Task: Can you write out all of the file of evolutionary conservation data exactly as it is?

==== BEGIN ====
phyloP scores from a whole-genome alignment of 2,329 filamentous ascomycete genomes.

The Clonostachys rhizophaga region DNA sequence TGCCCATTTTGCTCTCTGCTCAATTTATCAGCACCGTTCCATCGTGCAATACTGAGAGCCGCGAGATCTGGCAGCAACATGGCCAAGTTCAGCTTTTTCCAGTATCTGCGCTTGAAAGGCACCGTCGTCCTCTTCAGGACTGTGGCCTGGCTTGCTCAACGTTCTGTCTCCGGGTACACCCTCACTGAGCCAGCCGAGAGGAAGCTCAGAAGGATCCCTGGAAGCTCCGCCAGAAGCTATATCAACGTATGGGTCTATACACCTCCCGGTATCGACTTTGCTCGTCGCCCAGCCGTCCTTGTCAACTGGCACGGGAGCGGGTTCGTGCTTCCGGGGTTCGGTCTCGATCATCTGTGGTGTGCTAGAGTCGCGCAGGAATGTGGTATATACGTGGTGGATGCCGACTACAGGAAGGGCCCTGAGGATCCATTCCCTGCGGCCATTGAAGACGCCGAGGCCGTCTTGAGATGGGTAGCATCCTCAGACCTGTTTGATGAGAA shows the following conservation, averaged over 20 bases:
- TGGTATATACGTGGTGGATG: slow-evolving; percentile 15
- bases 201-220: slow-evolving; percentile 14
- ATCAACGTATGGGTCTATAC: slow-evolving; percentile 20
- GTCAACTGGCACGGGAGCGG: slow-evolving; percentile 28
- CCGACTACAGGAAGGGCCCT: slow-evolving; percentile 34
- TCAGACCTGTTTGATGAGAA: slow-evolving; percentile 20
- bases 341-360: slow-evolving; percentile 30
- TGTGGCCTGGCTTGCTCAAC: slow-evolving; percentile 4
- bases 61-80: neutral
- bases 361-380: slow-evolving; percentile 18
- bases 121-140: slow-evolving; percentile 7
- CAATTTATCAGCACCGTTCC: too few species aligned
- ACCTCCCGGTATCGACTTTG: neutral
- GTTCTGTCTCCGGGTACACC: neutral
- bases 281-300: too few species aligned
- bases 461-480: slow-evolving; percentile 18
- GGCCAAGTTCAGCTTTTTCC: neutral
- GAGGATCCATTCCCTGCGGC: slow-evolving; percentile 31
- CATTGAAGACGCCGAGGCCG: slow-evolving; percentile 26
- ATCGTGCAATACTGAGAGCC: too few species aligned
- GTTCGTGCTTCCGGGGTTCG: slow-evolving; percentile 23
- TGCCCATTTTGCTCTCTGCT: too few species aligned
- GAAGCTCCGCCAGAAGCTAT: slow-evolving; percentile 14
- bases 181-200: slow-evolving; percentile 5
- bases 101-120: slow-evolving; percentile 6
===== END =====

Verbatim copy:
phyloP scores from a whole-genome alignment of 2,329 filamentous ascomycete genomes.

The Clonostachys rhizophaga region DNA sequence TGCCCATTTTGCTCTCTGCTCAATTTATCAGCACCGTTCCATCGTGCAATACTGAGAGCCGCGAGATCTGGCAGCAACATGGCCAAGTTCAGCTTTTTCCAGTATCTGCGCTTGAAAGGCACCGTCGTCCTCTTCAGGACTGTGGCCTGGCTTGCTCAACGTTCTGTCTCCGGGTACACCCTCACTGAGCCAGCCGAGAGGAAGCTCAGAAGGATCCCTGGAAGCTCCGCCAGAAGCTATATCAACGTATGGGTCTATACACCTCCCGGTATCGACTTTGCTCGTCGCCCAGCCGTCCTTGTCAACTGGCACGGGAGCGGGTTCGTGCTTCCGGGGTTCGGTCTCGATCATCTGTGGTGTGCTAGAGTCGCGCAGGAATGTGGTATATACGTGGTGGATGCCGACTACAGGAAGGGCCCTGAGGATCCATTCCCTGCGGCCATTGAAGACGCCGAGGCCGTCTTGAGATGGGTAGCATCCTCAGACCTGTTTGATGAGAA shows the following conservation, averaged over 20 bases:
- TGGTATATACGTGGTGGATG: slow-evolving; percentile 15
- bases 201-220: slow-evolving; percentile 14
- ATCAACGTATGGGTCTATAC: slow-evolving; percentile 20
- GTCAACTGGCACGGGAGCGG: slow-evolving; percentile 28
- CCGACTACAGGAAGGGCCCT: slow-evolving; percentile 34
- TCAGACCTGTTTGATGAGAA: slow-evolving; percentile 20
- bases 341-360: slow-evolving; percentile 30
- TGTGGCCTGGCTTGCTCAAC: slow-evolving; percentile 4
- bases 61-80: neutral
- bases 361-380: slow-evolving; percentile 18
- bases 121-140: slow-evolving; percentile 7
- CAATTTATCAGCACCGTTCC: too few species aligned
- ACCTCCCGGTATCGACTTTG: neutral
- GTTCTGTCTCCGGGTACACC: neutral
- bases 281-300: too few species aligned
- bases 461-480: slow-evolving; percentile 18
- GGCCAAGTTCAGCTTTTTCC: neutral
- GAGGATCCATTCCCTGCGGC: slow-evolving; percentile 31
- CATTGAAGACGCCGAGGCCG: slow-evolving; percentile 26
- ATCGTGCAATACTGAGAGCC: too few species aligned
- GTTCGTGCTTCCGGGGTTCG: slow-evolving; percentile 23
- TGCCCATTTTGCTCTCTGCT: too few species aligned
- GAAGCTCCGCCAGAAGCTAT: slow-evolving; percentile 14
- bases 181-200: slow-evolving; percentile 5
- bases 101-120: slow-evolving; percentile 6